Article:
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I wish to make special note of the impact of the work carried out by
ACIAR, which is held up internationally as an innovative example
of support to agricultural science for development that pays high
returns and benefits to poor farmers and consumers in developing
countries and also Australia.”
— Dr Derek Byerlee, co-author,
World Bank ’s World Development Report 2008: Agriculture for Development.
One area of excellence has been in agricultural research where
ACIAR has a strong record of achievement stretching back over
several decades. Independent evaluations show that ACIAR has
performed impressively, but its overall funding remains modest.
Increased funding for agricultural research seems warranted given
high prices and serious concerns around food security.”
— Independent review of aid effectiveness, April 2011.
Australia’s support for Timor Leste has played an important role
in helping overcome the sense of fragility
that followed independence and
threatened the confidence of
our people in our institutions.
Today that fragility is being
replaced by a cautious, but
growing sense of optimism.”
—East Timor ’s former President and Nobel Prize
recipient, José Ramos-Horta, 2012.
In particular ACIAR’s emphasis on agricultural research to achieve
sustainable development and natural resource management funds
research that directly contributes to Australia’s pursuit of better
outcomes in areas such as water management, soil degradation,
biodiversity and climate change responses. Similarly, ACIAR’s projects
dealing with food safety, animal and crop health and biosecurity
concur with and contribute to Australia’s need to maintain and
enhance its agricultural and food health and safety status.”
— The Centre for International Economics in its submission to the Productivity
Commission Study on Public Support for Science and Innovation, 2006.
Fortunately, the impact and influence that Australians have had
on world agricultural development has been much greater than
is implied by the size of Australia’s aid budgets. When praising
the ‘magnificence’ of Australia’s contribution to international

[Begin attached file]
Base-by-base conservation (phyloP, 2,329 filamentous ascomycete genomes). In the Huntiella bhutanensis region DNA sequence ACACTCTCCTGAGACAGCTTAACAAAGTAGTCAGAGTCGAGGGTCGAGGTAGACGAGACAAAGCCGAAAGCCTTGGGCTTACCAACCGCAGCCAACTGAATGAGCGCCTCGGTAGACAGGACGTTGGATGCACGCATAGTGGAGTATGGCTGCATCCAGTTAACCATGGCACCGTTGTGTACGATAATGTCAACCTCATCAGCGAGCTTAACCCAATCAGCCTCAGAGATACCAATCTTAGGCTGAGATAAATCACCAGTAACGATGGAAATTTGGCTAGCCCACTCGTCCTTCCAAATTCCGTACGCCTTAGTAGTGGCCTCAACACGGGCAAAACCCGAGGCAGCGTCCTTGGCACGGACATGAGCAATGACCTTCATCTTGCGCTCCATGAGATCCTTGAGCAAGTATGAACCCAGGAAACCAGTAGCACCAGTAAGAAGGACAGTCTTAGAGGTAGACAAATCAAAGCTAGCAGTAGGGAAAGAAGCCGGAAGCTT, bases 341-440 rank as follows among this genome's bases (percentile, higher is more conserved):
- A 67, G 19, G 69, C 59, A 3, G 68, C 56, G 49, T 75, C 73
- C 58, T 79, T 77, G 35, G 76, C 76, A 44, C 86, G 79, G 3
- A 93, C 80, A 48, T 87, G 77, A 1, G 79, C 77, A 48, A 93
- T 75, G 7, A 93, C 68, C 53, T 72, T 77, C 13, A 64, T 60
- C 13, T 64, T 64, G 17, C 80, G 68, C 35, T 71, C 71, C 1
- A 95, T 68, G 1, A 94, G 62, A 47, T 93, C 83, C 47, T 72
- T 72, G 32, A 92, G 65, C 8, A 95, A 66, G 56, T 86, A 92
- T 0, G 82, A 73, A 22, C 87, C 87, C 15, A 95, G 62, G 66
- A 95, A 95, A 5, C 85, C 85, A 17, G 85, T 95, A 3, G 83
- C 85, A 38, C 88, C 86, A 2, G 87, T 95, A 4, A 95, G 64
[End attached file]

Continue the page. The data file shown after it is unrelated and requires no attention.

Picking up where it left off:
agricultural research and development, David Hopper, a former
senior vice-president of the World Bank, pointed out that:
‘This is partly explained by the fact that, for a developed country,
Australia has a high proportion of sub-tropical agriculture. But
equally important—indeed perhaps more important—is that
Australia has produced, and continues to produce, men and
women of talent and vision who have recognised the contribution
international agricultural research can make toward human
development and have not hesitated to immerse themselves in the
— Derek Tribe, author of Doing Well by Doing Good, published in 1991.
ACIAR performs an important function independently in the aid
program in improving the well-being of people in developing
countries and Australia through collaborative research partnerships
aimed at the development of sustainable agricultural systems and
the design of appropriate natural resource management strategies.
ACIAR’s projects mobilise Australian research expertise, thereby
contributing to building research capacity both in Australia and
— Government response to the 1992 review of ACIAR’s sunset clause by the
Parliamentary Joint Committee on Foreign Affairs, Defence and Trade.
Australia’s working relationships with the CGIAR, particularly CIMMYT,
ICRISAT, and ICARDA, is critical to the flow of knowledge and plant
genetics into our own crop improvement programs. ACIAR’s high
standing within the global agricultural research community has been
central to this , with the GRDC a long-standing supporter and partner
in our combined efforts to not only improve the circumstances of
Australian farmers, but farmers in poorer countries for whom crop
productivity is fundamental to improving people’s lives.”
—John Har vey, managing director of the Grains Research and Development
Corporation (GRDC), 2012.
Over the past 30 years, ACIAR has played an outstanding
leadership role in Australia’ s engagement in international
agricultural research, development, extension and education
in developing countries in Asia, the Pacific region, the Middle
East and Africa. This has imparted knowledge and skills and
delivered sustainable technologies for local conditions which
have contributed to global food security. The most uplifting
aspect of the capacity building is that it empowers people
and provides the opportunities that short term welfare can
never match. The value of international genetic resources of
grain crops to Australian agriculture has been enormous.
The role of ACIAR in collaboration with CGIAR Centres and
national programs to help fund new collections, expeditions
and evaluation of genetic resources including collaborations
across national and international borders has been invaluable
— Hackett Professor Kadambot Siddique, AM FTSE FAIA, Chair in Agriculture and
Director, the University of Western Australia Institute of Agriculture.
November 2013 PArTNerS
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